Any systematic increase in premiums for silver marketplace plans (including the benchmark plan) would increase the size of premium tax credits. The increased tax credits would completely cover the increased premium for subsidized enrollees covered through the benchmark plan and cushion the effect for enrollees signed up for more expensive silver plans. Enrollees who apply their tax credits to other tiers of plans (i.e., bronze, gold, and platinum) would also receive increased premium tax credits even though they do not qualify for reduced cost-sharing and the underlying premiums in their plans might not increase at all.

We estimate that the increased cost to the federal government of higher premium tax credits would actually be 23% more than the savings from eliminating cost-sharing reduction payments. For fiscal year 2018, that would result in a net increase in federal costs of $2.3 billion. Extrapolating to the 10-year budget window (2018-2027) using CBO’s projection of CSR payments, the federal government would end up spending $31 billion more if the payments end.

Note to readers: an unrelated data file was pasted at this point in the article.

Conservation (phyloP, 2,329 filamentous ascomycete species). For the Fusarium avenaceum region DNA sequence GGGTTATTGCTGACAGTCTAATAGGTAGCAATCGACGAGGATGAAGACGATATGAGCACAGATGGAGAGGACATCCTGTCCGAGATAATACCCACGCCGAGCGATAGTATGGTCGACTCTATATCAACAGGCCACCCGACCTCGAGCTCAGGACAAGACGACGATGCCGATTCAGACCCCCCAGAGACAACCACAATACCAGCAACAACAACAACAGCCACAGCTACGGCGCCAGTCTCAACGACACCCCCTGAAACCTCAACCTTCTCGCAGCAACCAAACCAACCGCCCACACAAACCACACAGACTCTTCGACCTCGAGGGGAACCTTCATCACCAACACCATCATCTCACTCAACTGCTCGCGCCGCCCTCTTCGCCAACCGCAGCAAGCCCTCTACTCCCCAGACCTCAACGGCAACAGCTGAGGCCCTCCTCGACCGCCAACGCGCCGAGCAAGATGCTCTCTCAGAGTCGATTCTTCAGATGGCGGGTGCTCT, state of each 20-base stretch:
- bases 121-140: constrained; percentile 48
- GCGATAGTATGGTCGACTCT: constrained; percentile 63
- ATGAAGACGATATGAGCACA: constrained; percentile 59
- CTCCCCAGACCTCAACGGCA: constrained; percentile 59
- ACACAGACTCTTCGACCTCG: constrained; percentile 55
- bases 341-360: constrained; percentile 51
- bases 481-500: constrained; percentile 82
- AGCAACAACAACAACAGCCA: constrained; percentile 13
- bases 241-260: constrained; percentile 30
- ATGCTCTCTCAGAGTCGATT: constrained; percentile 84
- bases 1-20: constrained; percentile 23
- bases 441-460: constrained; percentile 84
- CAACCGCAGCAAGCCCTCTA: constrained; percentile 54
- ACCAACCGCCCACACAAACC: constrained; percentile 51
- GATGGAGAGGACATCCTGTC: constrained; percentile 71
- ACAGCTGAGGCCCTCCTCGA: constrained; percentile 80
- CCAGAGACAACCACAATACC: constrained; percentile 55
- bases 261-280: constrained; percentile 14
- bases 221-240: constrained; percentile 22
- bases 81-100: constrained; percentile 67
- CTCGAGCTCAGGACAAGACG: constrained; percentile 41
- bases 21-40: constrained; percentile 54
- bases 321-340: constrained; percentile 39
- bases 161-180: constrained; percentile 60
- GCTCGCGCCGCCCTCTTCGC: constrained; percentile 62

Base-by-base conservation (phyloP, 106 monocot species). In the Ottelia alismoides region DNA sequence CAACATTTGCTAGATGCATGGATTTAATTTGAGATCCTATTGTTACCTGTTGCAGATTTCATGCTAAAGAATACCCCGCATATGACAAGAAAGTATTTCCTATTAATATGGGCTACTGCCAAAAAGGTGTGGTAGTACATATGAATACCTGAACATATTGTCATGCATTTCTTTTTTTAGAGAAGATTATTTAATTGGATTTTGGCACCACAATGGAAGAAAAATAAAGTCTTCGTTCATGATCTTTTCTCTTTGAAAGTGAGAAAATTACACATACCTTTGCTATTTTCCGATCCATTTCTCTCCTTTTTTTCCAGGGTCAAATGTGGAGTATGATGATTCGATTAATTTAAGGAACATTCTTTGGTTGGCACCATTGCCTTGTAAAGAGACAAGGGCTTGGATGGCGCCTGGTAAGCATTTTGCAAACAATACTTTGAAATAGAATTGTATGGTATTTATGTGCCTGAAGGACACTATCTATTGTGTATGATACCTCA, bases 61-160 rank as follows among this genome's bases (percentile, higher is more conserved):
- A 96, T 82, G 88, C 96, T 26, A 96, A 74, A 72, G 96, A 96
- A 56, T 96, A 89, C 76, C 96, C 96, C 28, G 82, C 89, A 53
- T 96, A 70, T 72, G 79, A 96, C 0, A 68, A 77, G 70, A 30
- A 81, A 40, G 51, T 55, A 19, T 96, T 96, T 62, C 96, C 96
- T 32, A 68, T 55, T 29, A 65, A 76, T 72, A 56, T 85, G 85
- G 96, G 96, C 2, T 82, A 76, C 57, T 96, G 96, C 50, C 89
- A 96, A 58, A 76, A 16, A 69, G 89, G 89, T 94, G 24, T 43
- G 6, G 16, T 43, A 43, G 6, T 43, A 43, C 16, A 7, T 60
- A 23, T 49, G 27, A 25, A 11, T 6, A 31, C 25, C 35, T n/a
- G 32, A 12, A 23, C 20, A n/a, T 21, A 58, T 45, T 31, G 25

This assumes that insurers would be willing to stay in the market if CSR payments are eliminated.

Figure 2: How eliminating ACA cost-sharing reduction payments increases federal costs (2018)

Methods

We previously estimated that the increase in silver premiums necessary to offset the elimination of CSR payments would be 19%.

To estimate the average increase in premium tax credits per enrollee, we applied that premium increase to the average premium for the second-lowest-cost silver plan in 2017. The Department of Health and Human Services reports that the average monthly premium for the lowest-cost silver plan in 2017 is $433. Our analysis of premium data shows that the second-lowest-cost silver plan has a premium 4% higher than average than the lowest-cost silver plan.

We applied our estimate of the average premium tax credit increase to the estimated total number of people receiving tax credits in 2017. This is based on the 10.1 million people who selected a plan during open enrollment and qualified for a tax credit, reduced by about 17% to reflect the difference between reported plan selections in 2016 and effectuated enrollment in June of 2016.

We believe the resulting 23% increase in federal costs is an underestimate. To the extent some people not receiving cost-sharing reductions migrate out of silver plans, the required premium increase to offset the loss of CSR payments would be higher. Selective exits by insurers (e.g., among those offering lower cost plans) could also drive benchmark premiums higher. In addition, higher silver premiums would somewhat increase the number of people receiving tax credits because currently some younger/higher-income people with incomes under 400% of the poverty level receive a tax credit of zero because their premium cap is lower than the premium for the second-lowest-cost silver plan. We have not accounted for any of these factors.